Full disclosure, I was provided a copy of this book by the author or their representative, however, have voluntarily chosen to write a review. All opinions are my own.
When ordinary meets extraordinary
Becoming Buddha by author Corey Croft is the story about what happens when a painfully average guy meets an intriguing and charismatic man shrouded with a hint of danger. In fact, the main character of the story is so nondescript that the author did not even provide the character with a name. As the story is written mainly from the perspective of the nameless lead it took me most of the book to realize that they were unnamed. This was intriguing but not too bothersome as Croft uses this to show you that, we’ll call him “Joe”, can be anyone anywhere. From his humble beginnings in a cookie-cutter restaurant bar, then ‘moving up’ into bank teller land Joe still feels like he’s missing out but cannot put his finger on what he needs to do. After picking up and moving to Paris to pursue his dream, his path continually crosses with Alex. From a chance meeting on a train to more deliberate interactions, Alex and Joe quickly become friends and Joe becomes enamored with the coolest person he has ever met. But the more the duo spends time together the more Alex’s dark side starts to emerge. From seemingly innocent comments to the places the pair frequent, Alex is skillfully introducing Joe into his realm and those who inhabit it. Before Joe realizes it, Alex is becoming the center of his world, but when that position becomes threatened, Alex’s darkness reaches an apex, and Joe is left to navigate the fallout.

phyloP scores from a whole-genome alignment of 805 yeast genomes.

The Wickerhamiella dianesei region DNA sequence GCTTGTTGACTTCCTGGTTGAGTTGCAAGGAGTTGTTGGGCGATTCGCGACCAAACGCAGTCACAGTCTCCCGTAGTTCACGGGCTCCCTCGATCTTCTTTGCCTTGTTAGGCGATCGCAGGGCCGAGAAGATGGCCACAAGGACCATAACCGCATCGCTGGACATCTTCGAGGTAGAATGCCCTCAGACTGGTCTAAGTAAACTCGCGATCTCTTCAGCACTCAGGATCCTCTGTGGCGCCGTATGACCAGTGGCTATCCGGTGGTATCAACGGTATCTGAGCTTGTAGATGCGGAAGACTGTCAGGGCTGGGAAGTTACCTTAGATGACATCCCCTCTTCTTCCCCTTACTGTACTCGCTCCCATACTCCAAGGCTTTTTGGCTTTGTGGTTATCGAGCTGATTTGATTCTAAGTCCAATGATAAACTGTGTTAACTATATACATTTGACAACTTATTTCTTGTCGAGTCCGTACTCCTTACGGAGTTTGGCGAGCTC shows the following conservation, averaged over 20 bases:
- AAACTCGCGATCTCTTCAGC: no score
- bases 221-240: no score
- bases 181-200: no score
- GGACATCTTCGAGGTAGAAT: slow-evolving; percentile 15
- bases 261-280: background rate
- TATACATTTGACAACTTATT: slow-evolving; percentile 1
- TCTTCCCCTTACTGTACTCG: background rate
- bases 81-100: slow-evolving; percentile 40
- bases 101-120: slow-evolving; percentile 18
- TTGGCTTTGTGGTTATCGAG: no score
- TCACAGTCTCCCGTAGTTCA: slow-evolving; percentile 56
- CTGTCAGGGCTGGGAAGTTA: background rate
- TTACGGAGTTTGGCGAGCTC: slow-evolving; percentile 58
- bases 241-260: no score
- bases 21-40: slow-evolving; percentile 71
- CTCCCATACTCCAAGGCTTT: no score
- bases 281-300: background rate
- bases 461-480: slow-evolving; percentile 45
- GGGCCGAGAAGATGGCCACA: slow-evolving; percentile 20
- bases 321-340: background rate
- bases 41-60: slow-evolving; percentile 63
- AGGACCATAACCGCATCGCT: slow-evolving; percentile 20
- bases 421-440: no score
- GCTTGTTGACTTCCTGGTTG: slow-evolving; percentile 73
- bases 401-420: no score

I will admit that it took me longer than normal to read Becoming Buddha, but that wasn’t because the story was uninteresting. Quite the opposite! In the simplicity of an “average Joe” attempting to navigate his life, Croft created a story with an easy-to-follow timeline and cast of characters. As Joe lives through each season in his life, it was easy to relate to his struggles and when he decides to make the jump to Paris, I found myself living vicariously through him. Once Alex enters the picture, I found myself looking forward to his scenes. Portrayed as an endlessly cool and enigmatic man of the world he is everything Joe is not and many things he wants to be. The latter half of the story picks up in pace as Joe begins to figure Alex out, but what he discovers is unnerving at best and terrifying at worst.
The author has specifically requested that Becoming Buddha not be described as a “coming of age” novel and I wholeheartedly agree, as this is more a story of self-discovery and survival than it is anything else. For anyone who likes stories that are psychological slow burns with an insane plot twist that will have you looking back and thinking “whoa!” Becoming Buddha would be a great book for you.